Topical steroids may be prepared as lotions, creams, or ointments that are applied to the skin.
Like moisturizers, ointments might be the best option if creams tend to cause burning or stinging.
Topical calcineurin inhibitors
Topical calcineurin inhibitors (TCIs) are a relatively new class of anti-inflammatory drugs. They do not contain steroids. Yet they’re effective in treating the rash and itching caused by AD.
In 2006, the Food and Drug Administration (FDA) added a black box warning label to the packaging of these two medications. The warning alerts consumers of a possible link between TCIs and cancer.
There are two prescription TCIs on the market today: pimecrolimus (Elidel) and tacrolimus (Protopic).
The FDA admits that it will take decades of research to determine whether there’s an actual proven cancer risk. In the meantime, the FDA recommends that these medications only be used as second-line treatment options.
If your doctor determines that your AD isn’t responding to other treatments, they may consider short-term treatment with TCIs.
Dupilumab (Dupixent), which was
Topical prescriptions are the most common treatment for AD. On occasion, a doctor may prescribe oral medications such as:
- oral corticosteroids for widespread, severe, and resistant AD
- cyclosporine or interferon for severe AD
- antibiotics if you develop a bacterial skin infection
- certain janus kinase (JAK) inhibitors
Phototherapy refers to treatment with light. Treatment with narrowband ultraviolet B (NB-UVB) light is the most common form of phototherapy for people with AD.
Treatment with NB-UVB eliminates the skin-damaging risks of ultraviolet A (UVA) light from sun exposure.
Phototherapy is a good second-line option if you aren’t responding to more standard treatment. It can also be used for maintenance treatment.
Cost and accessibility are two of the biggest cons of phototherapy. You would need access to phototherapy treatment 2–3 times per week. This may require significant travel time and cost.
Even with treatment, you may still experience AD flares from time to time. But there are things you can do to help reduce your discomfort:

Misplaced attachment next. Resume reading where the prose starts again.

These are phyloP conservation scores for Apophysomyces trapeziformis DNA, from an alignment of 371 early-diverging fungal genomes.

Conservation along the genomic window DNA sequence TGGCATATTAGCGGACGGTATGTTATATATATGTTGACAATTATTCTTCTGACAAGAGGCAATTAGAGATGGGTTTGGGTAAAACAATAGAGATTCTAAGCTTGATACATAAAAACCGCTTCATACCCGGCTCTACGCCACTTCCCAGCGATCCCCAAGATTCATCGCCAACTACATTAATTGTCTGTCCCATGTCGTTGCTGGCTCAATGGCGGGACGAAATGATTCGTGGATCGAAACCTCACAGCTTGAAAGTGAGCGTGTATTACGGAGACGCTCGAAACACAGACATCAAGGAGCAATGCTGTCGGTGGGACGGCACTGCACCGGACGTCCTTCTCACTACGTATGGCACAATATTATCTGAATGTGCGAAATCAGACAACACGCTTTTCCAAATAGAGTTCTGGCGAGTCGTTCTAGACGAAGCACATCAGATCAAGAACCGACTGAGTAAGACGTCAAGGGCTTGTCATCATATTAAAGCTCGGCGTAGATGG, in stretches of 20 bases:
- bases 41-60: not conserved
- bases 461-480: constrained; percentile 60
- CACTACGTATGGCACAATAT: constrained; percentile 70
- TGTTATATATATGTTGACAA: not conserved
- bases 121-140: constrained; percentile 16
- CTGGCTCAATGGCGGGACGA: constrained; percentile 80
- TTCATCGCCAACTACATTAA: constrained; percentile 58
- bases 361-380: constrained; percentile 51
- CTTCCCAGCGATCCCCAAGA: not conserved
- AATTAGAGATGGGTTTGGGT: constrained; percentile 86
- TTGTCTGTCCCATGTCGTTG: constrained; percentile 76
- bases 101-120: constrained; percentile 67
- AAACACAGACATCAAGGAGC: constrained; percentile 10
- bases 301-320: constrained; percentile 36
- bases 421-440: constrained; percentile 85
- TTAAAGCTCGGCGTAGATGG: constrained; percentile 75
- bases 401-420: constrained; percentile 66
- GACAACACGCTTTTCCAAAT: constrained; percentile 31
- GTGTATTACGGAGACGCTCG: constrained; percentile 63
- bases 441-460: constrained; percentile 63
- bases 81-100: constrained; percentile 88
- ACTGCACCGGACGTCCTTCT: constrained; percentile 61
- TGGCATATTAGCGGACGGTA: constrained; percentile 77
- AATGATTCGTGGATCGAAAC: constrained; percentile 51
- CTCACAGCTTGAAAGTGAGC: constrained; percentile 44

- Moisturize: Do this after bathing and whenever your skin feels dry. According to the AAD, creams give better hydration than lotions. Choose fragrance-free options.
- Do a patch test: Always test any new skin product on a small patch of skin before using it on more of your skin, just in case it aggravates your symptoms or you develop an allergic reaction.
- Short baths: Keep your baths or showers short and use warm water, then apply the moisturizer while your skin is still damp.
- Avoid triggers: Identify your triggers for eczema flare-ups and avoid them. This may include things like dust, dry air, pollen, and sunburn.
- Wear loose clothing: Choose clothes made of cotton and remove tags before wearing them.
- Protect your skin outdoors: Take care of your skin by covering up in cold weather, staying cool in hot weather, and always wearing sunscreen outside.
What is the first line of treatment for atopic dermatitis?
The first choice for treating AD is usually topical corticosteroids, sometimes in combination with TCIs like pimecrolimus and tacrolimus.
What clears up atopic dermatitis?
AD cannot currently be cured, though symptoms can sometimes improve over time, especially if the condition develops in childhood. Treatment can help manage the symptoms.
What is the strongest over-the-counter (OTC) steroid cream for eczema?
The strongest OTC cream for eczema is 1% hydrocortisone cream.
With all of these treatment options, you can be optimistic that you will find a way to manage your symptoms.
Talk with a doctor about creating the best AD treatment plan for you. If your doctor writes you a new prescription, make sure to ask questions about proper use.